Wednesday, September 3, 2014

Persuading someone to meet with you

As a journalist I have been getting meetings with people for so long I have to stop and think of the techniques I use. It doesn't hurt if you're representing, as I used to be, an international wire service or magazine.

Dorie Clark sums up the rules for being effective:
If you’re asking someone you don’t know for a half-hour, or even 10 minutes, you have to think of your request like you’re making a VC pitch. Why should they speak to you? How can you establish your credibility upfront? How will it benefit them? How can you pack the greatest ROI into the shortest time?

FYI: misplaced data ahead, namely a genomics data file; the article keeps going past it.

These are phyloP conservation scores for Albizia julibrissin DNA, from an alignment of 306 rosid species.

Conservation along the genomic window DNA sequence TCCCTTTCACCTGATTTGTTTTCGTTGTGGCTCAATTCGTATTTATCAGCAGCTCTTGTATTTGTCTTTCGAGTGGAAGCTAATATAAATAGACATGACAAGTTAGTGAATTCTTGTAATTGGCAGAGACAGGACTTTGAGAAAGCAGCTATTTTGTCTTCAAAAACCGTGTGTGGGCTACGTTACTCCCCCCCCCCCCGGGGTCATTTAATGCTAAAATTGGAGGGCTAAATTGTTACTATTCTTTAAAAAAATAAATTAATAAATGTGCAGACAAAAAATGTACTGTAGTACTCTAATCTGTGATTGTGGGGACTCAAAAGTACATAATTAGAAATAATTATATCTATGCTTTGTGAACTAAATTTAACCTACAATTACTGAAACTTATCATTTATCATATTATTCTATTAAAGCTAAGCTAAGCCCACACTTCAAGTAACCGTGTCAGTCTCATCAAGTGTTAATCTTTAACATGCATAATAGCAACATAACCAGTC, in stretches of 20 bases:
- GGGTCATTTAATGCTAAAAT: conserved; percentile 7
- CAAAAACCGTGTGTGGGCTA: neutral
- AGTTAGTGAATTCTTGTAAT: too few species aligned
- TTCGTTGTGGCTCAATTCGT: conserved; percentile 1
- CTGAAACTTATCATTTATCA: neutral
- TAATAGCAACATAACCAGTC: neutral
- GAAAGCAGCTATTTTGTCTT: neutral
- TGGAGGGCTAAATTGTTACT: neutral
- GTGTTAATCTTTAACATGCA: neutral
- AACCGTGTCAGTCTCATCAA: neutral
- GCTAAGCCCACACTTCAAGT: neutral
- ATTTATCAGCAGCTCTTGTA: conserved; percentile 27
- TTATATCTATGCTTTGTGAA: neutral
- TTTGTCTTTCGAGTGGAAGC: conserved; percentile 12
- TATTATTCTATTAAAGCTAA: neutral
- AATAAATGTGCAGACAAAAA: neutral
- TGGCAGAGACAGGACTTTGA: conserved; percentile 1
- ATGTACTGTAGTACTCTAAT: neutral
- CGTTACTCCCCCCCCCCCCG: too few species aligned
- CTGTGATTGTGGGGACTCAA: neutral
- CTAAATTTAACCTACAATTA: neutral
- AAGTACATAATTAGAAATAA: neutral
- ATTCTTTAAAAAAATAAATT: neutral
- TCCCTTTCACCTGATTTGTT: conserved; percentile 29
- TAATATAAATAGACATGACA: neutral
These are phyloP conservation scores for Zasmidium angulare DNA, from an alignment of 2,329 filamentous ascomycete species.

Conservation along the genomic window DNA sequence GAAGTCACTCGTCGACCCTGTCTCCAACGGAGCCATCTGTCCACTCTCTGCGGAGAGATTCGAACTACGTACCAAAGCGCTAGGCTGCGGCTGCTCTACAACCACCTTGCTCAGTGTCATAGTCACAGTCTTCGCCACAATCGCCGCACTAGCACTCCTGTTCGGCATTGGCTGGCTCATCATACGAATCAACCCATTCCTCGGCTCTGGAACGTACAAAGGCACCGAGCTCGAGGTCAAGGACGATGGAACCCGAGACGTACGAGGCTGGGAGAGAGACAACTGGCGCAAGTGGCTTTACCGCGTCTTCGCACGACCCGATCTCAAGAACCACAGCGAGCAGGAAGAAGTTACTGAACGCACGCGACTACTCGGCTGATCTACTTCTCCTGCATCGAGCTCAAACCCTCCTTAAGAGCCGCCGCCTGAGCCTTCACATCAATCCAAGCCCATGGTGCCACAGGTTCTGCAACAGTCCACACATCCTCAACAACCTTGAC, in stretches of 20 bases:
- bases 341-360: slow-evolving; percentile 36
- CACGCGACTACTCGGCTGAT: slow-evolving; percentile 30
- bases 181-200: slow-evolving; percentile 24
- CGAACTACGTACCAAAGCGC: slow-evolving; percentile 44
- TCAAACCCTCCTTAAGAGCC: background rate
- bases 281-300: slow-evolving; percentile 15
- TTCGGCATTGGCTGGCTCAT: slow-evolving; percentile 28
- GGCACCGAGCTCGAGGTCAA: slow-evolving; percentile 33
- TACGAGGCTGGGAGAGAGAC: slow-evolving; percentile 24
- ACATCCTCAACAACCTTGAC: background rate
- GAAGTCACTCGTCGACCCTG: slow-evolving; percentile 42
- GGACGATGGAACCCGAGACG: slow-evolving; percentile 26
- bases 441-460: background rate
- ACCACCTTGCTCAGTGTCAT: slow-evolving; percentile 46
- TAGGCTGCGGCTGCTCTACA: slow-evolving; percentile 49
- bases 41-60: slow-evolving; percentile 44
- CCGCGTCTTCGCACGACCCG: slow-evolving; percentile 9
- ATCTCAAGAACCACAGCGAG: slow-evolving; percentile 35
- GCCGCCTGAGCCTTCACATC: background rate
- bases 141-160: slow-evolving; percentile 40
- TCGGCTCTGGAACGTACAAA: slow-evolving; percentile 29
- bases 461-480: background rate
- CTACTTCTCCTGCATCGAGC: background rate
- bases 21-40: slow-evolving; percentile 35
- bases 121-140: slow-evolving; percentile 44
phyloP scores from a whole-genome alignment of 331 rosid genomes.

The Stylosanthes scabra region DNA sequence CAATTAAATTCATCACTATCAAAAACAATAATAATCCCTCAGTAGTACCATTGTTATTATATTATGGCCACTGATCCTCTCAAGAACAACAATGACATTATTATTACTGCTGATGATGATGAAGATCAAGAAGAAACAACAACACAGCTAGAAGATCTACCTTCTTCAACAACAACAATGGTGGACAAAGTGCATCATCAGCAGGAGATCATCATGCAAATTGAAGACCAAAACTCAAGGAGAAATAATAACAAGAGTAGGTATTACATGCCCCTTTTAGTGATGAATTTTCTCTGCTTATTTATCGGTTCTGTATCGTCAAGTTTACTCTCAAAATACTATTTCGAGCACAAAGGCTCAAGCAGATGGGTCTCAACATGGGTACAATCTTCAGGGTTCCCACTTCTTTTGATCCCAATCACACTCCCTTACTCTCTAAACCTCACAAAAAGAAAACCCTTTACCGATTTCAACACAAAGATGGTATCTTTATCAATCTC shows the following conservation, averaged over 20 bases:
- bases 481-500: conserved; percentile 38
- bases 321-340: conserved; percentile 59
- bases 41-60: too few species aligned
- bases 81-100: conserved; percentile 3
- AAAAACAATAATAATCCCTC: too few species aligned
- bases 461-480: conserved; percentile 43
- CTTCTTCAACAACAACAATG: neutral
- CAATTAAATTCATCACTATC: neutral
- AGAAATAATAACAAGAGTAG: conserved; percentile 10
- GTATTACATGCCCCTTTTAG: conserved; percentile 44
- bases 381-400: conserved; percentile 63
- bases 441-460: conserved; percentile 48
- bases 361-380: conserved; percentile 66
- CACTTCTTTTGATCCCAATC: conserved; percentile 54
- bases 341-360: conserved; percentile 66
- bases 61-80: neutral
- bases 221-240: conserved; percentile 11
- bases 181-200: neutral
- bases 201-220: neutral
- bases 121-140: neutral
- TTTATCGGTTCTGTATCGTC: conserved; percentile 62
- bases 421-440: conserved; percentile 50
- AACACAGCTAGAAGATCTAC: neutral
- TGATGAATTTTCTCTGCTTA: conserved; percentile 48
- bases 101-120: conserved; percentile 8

This sounds remarkably like the rules for persuading people in a speech or an article:
  • Understand your audience
  • Know what they need or want
  • Offer it to them
Those people you want to meet? Everyone else wants to meet them, too, meaning you have to give them a reason to see you. They want to know: what's in it for me?

Here's one of those people. Steve Blank is an entrepreneur and academic in Silicon Valley. You can read what he thinks about requests for his time here. The bottom line for him? "Who is offering to teach me something I don’t know?"

So instead of what you want, you have to start with what the other person wants. You have to do your homework. If you don't have anything to offer you might want to rethink your reason for wanting a meeting in the first place.

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